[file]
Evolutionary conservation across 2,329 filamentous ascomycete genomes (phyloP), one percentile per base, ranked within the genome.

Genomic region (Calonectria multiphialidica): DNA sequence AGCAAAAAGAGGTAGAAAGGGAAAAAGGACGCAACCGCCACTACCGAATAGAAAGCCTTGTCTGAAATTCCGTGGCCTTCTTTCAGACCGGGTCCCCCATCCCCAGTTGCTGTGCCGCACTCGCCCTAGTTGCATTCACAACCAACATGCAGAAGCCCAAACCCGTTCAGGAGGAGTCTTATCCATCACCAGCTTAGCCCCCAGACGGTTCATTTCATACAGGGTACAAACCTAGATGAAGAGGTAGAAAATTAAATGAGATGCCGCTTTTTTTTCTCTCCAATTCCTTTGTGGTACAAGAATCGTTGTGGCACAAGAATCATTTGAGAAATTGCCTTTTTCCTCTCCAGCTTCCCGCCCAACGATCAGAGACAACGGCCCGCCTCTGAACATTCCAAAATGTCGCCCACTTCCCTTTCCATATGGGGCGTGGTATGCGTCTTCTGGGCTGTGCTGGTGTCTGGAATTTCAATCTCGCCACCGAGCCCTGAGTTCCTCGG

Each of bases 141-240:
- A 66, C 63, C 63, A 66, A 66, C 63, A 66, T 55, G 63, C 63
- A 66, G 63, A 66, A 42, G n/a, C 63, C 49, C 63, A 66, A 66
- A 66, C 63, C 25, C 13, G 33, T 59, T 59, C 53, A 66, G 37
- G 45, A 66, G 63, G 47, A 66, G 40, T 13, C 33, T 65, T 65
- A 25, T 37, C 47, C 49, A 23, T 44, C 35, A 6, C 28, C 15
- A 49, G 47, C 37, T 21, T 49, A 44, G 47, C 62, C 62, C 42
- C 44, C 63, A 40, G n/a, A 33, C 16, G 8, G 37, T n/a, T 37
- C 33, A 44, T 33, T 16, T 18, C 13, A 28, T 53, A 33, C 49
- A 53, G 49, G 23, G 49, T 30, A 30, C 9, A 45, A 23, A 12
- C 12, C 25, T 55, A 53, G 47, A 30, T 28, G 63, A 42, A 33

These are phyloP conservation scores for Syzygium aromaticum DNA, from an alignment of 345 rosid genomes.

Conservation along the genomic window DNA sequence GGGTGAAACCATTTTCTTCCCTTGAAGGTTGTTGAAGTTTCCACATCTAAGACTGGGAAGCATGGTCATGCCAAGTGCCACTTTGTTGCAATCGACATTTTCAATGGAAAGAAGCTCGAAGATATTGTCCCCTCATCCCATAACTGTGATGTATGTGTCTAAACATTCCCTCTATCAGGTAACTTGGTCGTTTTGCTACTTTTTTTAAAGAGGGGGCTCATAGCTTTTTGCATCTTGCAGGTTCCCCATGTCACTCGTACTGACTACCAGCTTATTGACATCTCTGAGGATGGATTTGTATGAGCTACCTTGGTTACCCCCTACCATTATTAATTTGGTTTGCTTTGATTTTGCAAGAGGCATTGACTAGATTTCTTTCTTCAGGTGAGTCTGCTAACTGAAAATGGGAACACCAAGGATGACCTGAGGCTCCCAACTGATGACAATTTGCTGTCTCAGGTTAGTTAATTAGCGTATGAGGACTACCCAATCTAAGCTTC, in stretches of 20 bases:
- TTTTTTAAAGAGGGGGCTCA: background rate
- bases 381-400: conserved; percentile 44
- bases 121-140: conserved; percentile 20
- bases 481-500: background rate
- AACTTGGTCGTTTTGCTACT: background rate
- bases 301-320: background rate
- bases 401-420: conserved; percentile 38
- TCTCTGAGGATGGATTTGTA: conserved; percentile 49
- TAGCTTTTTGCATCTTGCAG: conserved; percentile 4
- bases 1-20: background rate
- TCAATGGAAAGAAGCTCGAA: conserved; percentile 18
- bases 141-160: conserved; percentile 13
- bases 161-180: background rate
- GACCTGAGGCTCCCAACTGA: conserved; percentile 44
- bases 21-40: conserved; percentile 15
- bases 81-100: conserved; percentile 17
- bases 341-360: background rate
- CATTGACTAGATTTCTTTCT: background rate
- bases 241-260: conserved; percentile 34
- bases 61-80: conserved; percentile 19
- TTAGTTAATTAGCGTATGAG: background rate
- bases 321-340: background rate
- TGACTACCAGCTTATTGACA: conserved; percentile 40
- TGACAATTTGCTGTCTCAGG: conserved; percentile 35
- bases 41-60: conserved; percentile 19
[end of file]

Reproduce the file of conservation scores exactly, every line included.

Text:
Evolutionary conservation across 2,329 filamentous ascomycete genomes (phyloP), one percentile per base, ranked within the genome.

Genomic region (Calonectria multiphialidica): DNA sequence AGCAAAAAGAGGTAGAAAGGGAAAAAGGACGCAACCGCCACTACCGAATAGAAAGCCTTGTCTGAAATTCCGTGGCCTTCTTTCAGACCGGGTCCCCCATCCCCAGTTGCTGTGCCGCACTCGCCCTAGTTGCATTCACAACCAACATGCAGAAGCCCAAACCCGTTCAGGAGGAGTCTTATCCATCACCAGCTTAGCCCCCAGACGGTTCATTTCATACAGGGTACAAACCTAGATGAAGAGGTAGAAAATTAAATGAGATGCCGCTTTTTTTTCTCTCCAATTCCTTTGTGGTACAAGAATCGTTGTGGCACAAGAATCATTTGAGAAATTGCCTTTTTCCTCTCCAGCTTCCCGCCCAACGATCAGAGACAACGGCCCGCCTCTGAACATTCCAAAATGTCGCCCACTTCCCTTTCCATATGGGGCGTGGTATGCGTCTTCTGGGCTGTGCTGGTGTCTGGAATTTCAATCTCGCCACCGAGCCCTGAGTTCCTCGG

Each of bases 141-240:
- A 66, C 63, C 63, A 66, A 66, C 63, A 66, T 55, G 63, C 63
- A 66, G 63, A 66, A 42, G n/a, C 63, C 49, C 63, A 66, A 66
- A 66, C 63, C 25, C 13, G 33, T 59, T 59, C 53, A 66, G 37
- G 45, A 66, G 63, G 47, A 66, G 40, T 13, C 33, T 65, T 65
- A 25, T 37, C 47, C 49, A 23, T 44, C 35, A 6, C 28, C 15
- A 49, G 47, C 37, T 21, T 49, A 44, G 47, C 62, C 62, C 42
- C 44, C 63, A 40, G n/a, A 33, C 16, G 8, G 37, T n/a, T 37
- C 33, A 44, T 33, T 16, T 18, C 13, A 28, T 53, A 33, C 49
- A 53, G 49, G 23, G 49, T 30, A 30, C 9, A 45, A 23, A 12
- C 12, C 25, T 55, A 53, G 47, A 30, T 28, G 63, A 42, A 33

These are phyloP conservation scores for Syzygium aromaticum DNA, from an alignment of 345 rosid genomes.

Conservation along the genomic window DNA sequence GGGTGAAACCATTTTCTTCCCTTGAAGGTTGTTGAAGTTTCCACATCTAAGACTGGGAAGCATGGTCATGCCAAGTGCCACTTTGTTGCAATCGACATTTTCAATGGAAAGAAGCTCGAAGATATTGTCCCCTCATCCCATAACTGTGATGTATGTGTCTAAACATTCCCTCTATCAGGTAACTTGGTCGTTTTGCTACTTTTTTTAAAGAGGGGGCTCATAGCTTTTTGCATCTTGCAGGTTCCCCATGTCACTCGTACTGACTACCAGCTTATTGACATCTCTGAGGATGGATTTGTATGAGCTACCTTGGTTACCCCCTACCATTATTAATTTGGTTTGCTTTGATTTTGCAAGAGGCATTGACTAGATTTCTTTCTTCAGGTGAGTCTGCTAACTGAAAATGGGAACACCAAGGATGACCTGAGGCTCCCAACTGATGACAATTTGCTGTCTCAGGTTAGTTAATTAGCGTATGAGGACTACCCAATCTAAGCTTC, in stretches of 20 bases:
- TTTTTTAAAGAGGGGGCTCA: background rate
- bases 381-400: conserved; percentile 44
- bases 121-140: conserved; percentile 20
- bases 481-500: background rate
- AACTTGGTCGTTTTGCTACT: background rate
- bases 301-320: background rate
- bases 401-420: conserved; percentile 38
- TCTCTGAGGATGGATTTGTA: conserved; percentile 49
- TAGCTTTTTGCATCTTGCAG: conserved; percentile 4
- bases 1-20: background rate
- TCAATGGAAAGAAGCTCGAA: conserved; percentile 18
- bases 141-160: conserved; percentile 13
- bases 161-180: background rate
- GACCTGAGGCTCCCAACTGA: conserved; percentile 44
- bases 21-40: conserved; percentile 15
- bases 81-100: conserved; percentile 17
- bases 341-360: background rate
- CATTGACTAGATTTCTTTCT: background rate
- bases 241-260: conserved; percentile 34
- bases 61-80: conserved; percentile 19
- TTAGTTAATTAGCGTATGAG: background rate
- bases 321-340: background rate
- TGACTACCAGCTTATTGACA: conserved; percentile 40
- TGACAATTTGCTGTCTCAGG: conserved; percentile 35
- bases 41-60: conserved; percentile 19